This is the next best thing to DSD, and maybe even better because of the retailers continuing necessary participation on the stock replenishment side (ordering, receiving, stocking.) This leverages the IN-STORE partnership. To me, the question here is not on lift–that should be a no-brainer–but rather on ROI, which I hope works out for Kraft. The fact is that far to many manufacturer/suppliers still have way too vague ideas about what happens on the ground at retail. When it comes to anyone’s categories and brands, those vague ideas probably extend right on through the office management at the retailer. And store managers just simply do not have time to know or care a lot about any given category or brand. So this is a case of John Alden needing to speak for himself: that is, Kraft needs to do for their brands in-the-store what no one else will or can do. Hence the allusion to DSD. Soft drinks and salty snacks already have this opportunity, albeit probably inadequately leveraged. This is why I said this… Read more »
Dan Raftery
Guest
13 years 10 months ago

As Jim Flury, the Kraft rep who called on the store that I managed in the early ’80s, would likely say if he heard about Wall-to-Wall, “This is deja vu all over again.”

Back to the future, Marty.

Mark Lilien
Guest
13 years 10 months ago

Most sales people waste huge amounts of time in transit. It’s wasteful to send 2 different folks to the same location, specialized by category. If you send one, 50% of the transit time is saved, and those hours can be reinvested in the store. If a DSD bakery sends 1 driver for cookies and another driver for breads, they’re wasting half their transit time, too.

David Biernbaum
Guest
13 years 10 months ago

Admirable stuff from Kraft’s perspective, and perhaps also for the retailer to a degree. However, it gives me pause for a couple of concerns:

1. Will the actions give Kraft an unbalanced advantage over smaller more innovative companies and niche brands that cannot perform the same level of retail service?

2. Will the actions start a new trend that will result in only the large mega-giants being able to do business with the mass markets?

With that said, if I were Kraft, I would try exactly the same approach, provided it works for my business model and budget.

Ron Margulis
Guest
13 years 10 months ago

I like the idea, and wonder if their dedicating resources to in-store activities like the ones cited is coming at the expense of online and other direct demand creation activities. Perhaps Kraft figured at that at least in the short-term the most effective way to go to market is to go to the market.

Anne Bieler
Guest
Anne Bieler
13 years 10 months ago

As category leader, advantage will continue to accrue to Kraft–as long as execution is consistent. The opportunity to construct the best shelf set at store level is significant. Optimizing package placement increases shelf impact. An in-store presence can lead to retailer partnerships that enhance Kraft positioning. However, in the longer term, competitive in–store efforts will step up and retailers will want greater control of shelf placement.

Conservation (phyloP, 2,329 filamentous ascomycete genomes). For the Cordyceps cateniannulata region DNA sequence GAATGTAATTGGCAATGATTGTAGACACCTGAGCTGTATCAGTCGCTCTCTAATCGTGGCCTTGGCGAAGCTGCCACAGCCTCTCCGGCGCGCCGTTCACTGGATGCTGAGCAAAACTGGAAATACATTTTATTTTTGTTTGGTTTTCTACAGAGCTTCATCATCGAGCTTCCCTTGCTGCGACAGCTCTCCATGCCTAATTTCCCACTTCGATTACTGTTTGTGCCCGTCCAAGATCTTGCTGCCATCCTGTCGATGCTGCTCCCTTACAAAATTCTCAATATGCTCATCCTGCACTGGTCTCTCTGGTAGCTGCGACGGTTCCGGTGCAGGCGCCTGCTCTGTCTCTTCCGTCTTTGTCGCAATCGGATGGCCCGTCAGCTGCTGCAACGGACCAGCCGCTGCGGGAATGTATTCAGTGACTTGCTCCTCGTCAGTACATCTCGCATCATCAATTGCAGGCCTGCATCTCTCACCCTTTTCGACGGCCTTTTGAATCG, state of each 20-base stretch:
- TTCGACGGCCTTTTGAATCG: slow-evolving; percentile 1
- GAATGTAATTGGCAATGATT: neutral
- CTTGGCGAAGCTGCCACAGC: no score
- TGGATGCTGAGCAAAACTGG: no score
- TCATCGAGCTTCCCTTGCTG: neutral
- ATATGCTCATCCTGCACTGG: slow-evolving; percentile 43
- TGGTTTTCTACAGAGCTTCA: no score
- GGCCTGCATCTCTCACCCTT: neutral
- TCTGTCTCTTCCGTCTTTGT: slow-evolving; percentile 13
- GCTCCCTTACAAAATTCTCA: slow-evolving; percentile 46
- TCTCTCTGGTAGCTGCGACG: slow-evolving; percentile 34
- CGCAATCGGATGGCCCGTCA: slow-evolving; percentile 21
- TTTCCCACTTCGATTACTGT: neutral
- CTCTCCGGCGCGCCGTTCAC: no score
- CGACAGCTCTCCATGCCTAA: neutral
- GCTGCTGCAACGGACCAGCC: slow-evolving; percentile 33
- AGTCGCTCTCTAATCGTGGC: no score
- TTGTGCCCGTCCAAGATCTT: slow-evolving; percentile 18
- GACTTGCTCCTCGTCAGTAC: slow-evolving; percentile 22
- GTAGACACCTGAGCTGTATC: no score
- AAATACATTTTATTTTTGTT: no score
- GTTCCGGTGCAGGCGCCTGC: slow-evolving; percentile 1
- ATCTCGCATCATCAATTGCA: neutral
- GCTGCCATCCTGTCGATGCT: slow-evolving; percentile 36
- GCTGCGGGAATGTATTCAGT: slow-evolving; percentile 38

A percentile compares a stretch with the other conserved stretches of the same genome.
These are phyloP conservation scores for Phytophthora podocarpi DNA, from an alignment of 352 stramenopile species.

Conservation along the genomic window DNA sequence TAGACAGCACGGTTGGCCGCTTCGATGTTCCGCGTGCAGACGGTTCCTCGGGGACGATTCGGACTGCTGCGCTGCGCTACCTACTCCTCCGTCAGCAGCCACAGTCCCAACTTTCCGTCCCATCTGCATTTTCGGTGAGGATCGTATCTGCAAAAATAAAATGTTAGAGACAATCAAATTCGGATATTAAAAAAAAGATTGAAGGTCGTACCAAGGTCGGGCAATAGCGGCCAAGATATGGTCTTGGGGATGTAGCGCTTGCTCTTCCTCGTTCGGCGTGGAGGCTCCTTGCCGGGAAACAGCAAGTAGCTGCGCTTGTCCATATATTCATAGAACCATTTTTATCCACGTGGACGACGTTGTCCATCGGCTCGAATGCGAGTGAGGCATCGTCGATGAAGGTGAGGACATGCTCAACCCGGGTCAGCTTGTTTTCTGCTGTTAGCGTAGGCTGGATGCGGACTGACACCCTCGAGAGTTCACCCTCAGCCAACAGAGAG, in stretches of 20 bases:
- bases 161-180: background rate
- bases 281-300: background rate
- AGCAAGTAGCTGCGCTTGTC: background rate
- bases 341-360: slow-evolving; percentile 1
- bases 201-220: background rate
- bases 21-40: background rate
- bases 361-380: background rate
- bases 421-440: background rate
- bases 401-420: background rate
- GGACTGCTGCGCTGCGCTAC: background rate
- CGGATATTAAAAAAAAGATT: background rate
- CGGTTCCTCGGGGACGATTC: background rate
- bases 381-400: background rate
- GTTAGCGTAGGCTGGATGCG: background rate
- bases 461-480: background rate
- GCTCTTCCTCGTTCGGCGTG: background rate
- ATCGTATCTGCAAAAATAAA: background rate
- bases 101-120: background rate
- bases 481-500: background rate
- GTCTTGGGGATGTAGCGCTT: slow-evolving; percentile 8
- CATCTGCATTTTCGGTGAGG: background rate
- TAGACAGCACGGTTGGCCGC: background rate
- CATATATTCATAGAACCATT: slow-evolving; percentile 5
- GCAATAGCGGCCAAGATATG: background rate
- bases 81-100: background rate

Carlos Arámbula
Guest
13 years 10 months ago

It’s a necessity. The fight for the consumer’s attention doesn’t end until the purchase is complete. With the increased importance of Walmart during these economic times, it makes sense for a manufacturer to focus merchandising resources behind the product at the grocer’s shelves.

Smaller vendors will not have the resources to implement a Wall-to-Wall sales strategy, but modified versions of it can be developed.

Kevin Brooks
Guest
Kevin Brooks
13 years 10 months ago

Kudos to Kraft for an innovative solution to better management of their in-store presence, although I agree with others here that the true test of this will be ROI rather than sales alone.

There’s no question that an increased store presence and focus on the shelf yields benefits, but even a company of Kraft’s size has limited resources it can deploy to the field. Also, once inside the store, the reps have a limited amount of time to get things done.

Kraft’s ROI on this initiative will really take off if they can determine on a daily basis which stores and which products have the greatest opportunity for sales lift and then prioritize in-store actions that have the highest impact on sales.

Purshotam  H Nagdev
Guest
Purshotam H Nagdev
13 years 10 months ago

This initiative by Kraft and the initial results are truly encouraging for other companies to emulate. However, the success will depend largely on

1.The entire portfolio the company carries, as in Kraft’s case they can afford to allocate a resource by outlet.

2. On the sector the companies operate in for eg. it might be a better option for food companies with a larger presence in the impulse purchase to replenish the stocks faster, rather than a category where the pre-purchase involvement of the customer is high in making the purchase decision.

Another major benefit Kraft will reap from this initiative is the closeness to the customer and the consumer which will help them make well-informed decisions and customize the offering in the Wall to Wall stores. As woody Allen said ” 80% of success is in showing up”.

John McNamara
Guest
13 years 10 months ago

Am I being naive or isn’t this the sine qua non of the CPG business?